Memorial Day Weekend ~ Sunday ~ the Soldier’s Psalm

red Poppy in cemetery


The 91st Psalm:
“Those who live in the shelter of the Most High will find rest in the shadow of the Almighty.
This I declare about the Lord: He alone is my refuge, my place of safety, He is my God, and I trust Him. For He will rescue you from every trap and protect you from deadly disease.
He will cover you with His feathers. He will shelter you with His wings. His faithful promises are your armor and protection.
Do not be afraid of the terrors of the night, nor the arrow that flies in the day. Do not dread the disease that stalks in darkness, nor the disaster that strikes at midday.
Though a thousand fall at your side, though ten thousand are dying around you, these evils will not touch you. Just open your eyes and see how the wicked are punished.
If you make the Lord your refuge, if you make the Most High your shelter, no evil will conquer you; no plague will come near your home.
For He will order His angels to protect you wherever you go.
They will hold you up with their hands so you won’t even hurt your foot on a stone.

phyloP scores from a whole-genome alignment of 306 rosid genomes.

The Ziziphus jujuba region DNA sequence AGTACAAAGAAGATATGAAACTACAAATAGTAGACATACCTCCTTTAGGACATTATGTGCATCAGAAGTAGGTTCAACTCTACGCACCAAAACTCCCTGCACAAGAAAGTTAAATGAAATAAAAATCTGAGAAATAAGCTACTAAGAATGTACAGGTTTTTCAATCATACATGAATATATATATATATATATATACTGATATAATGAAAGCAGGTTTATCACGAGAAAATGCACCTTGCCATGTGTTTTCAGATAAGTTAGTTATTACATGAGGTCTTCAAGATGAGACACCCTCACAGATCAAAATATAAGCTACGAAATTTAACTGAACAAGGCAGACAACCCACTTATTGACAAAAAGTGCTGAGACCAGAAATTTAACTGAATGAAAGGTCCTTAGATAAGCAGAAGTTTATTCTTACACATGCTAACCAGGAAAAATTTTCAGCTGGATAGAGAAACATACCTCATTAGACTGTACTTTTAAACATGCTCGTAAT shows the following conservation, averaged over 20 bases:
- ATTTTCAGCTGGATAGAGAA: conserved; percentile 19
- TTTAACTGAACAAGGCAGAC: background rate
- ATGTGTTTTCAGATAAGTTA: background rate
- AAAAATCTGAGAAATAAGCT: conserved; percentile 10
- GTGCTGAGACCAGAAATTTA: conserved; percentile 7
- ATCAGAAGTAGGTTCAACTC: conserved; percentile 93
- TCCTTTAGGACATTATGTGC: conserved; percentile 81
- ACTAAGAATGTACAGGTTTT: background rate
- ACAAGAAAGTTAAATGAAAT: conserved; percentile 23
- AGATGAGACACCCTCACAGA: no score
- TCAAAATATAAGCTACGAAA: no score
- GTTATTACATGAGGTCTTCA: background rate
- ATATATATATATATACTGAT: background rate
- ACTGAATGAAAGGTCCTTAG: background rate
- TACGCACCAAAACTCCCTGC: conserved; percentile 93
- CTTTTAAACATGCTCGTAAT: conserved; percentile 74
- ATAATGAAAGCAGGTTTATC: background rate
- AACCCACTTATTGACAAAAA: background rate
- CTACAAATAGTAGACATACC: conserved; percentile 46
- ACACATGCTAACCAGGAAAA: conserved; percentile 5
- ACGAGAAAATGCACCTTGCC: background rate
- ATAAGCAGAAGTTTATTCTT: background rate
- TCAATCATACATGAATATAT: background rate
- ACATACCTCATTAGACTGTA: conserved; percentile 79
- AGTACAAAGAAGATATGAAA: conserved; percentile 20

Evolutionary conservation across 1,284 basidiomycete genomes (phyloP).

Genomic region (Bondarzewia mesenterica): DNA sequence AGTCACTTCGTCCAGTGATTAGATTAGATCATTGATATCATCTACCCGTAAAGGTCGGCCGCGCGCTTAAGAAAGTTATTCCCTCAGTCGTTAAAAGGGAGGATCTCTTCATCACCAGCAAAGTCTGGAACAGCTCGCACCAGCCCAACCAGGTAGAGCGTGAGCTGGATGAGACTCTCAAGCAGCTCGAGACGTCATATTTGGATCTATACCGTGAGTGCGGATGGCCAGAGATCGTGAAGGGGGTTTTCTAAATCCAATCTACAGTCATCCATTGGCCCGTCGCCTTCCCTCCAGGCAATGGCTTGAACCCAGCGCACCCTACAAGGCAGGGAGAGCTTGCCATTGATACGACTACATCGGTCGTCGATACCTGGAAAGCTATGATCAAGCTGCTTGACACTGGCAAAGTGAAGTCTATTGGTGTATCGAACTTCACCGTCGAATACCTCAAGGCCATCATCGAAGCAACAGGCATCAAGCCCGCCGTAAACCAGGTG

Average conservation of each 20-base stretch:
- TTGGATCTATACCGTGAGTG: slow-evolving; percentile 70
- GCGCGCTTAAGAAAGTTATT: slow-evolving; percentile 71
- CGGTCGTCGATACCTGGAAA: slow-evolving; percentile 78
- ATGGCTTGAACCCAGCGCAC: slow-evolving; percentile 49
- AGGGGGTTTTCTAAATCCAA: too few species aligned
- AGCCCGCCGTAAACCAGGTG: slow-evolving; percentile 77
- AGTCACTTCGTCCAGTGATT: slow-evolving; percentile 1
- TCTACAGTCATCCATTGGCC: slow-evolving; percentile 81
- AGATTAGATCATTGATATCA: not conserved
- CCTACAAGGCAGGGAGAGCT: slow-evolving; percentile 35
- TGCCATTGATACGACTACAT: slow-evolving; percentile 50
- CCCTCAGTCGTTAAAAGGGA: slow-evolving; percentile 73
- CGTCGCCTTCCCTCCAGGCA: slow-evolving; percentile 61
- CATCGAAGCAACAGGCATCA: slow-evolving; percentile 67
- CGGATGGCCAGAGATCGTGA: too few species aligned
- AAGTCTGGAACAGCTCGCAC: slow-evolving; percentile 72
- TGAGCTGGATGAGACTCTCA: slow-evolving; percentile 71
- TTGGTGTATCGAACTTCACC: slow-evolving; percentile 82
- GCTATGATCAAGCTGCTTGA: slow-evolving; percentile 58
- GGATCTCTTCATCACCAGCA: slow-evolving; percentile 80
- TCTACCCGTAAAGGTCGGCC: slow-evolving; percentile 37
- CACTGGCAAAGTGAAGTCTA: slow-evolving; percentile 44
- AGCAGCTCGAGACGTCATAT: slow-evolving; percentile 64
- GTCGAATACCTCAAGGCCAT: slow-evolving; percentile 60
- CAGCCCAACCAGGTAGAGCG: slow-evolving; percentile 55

You will trample upon lions and cobras; you will crush fierce lions and serpents under your feet!
The Lord says, “I will rescue those who love me. I will protect those who trust in my name.
When they call on me, I will answer; I will be with them in trouble. I will rescue and honor them.
I will reward them with a long life and give them my salvation.”


Memorial Day Weekend ~ Saturday

The Significance of Red Poppies to Honor Those Who Gave The Ultimate Sacrifice

Red Poppies Graphics FairyRed poppies have been a symbol of the aftermath of battles. The pairing of Red poppies and mourning for soldiers’ sacrifice has been linked to the Napoleonic war when red poppies (Palaver rhoeas), would be observed growing over soldiers’ graves.
Professor Michael was professor at the University of Georgia at the time the war broke out, yet she took a leave of absence to volunteer at the New York headquarters of the Young Women’s Christian Association (YWCA). Two days before the armistice, Professor Moina Michael read the poem “In Flanders Fields” by John McCrae. The poem was published in the magazine, Ladies’ Home Journal.
Inspired by John McCrae’s poetic verses, in 1918, Professor Michael wrote her own poem in response, which she titled “We Shall Keep Faith.”

We Shall Keep the Faith
by Moina Michael, November 1918

Oh! you who sleep in Flanders Fields,
Sleep sweet – to rise anew!
We caught the torch you threw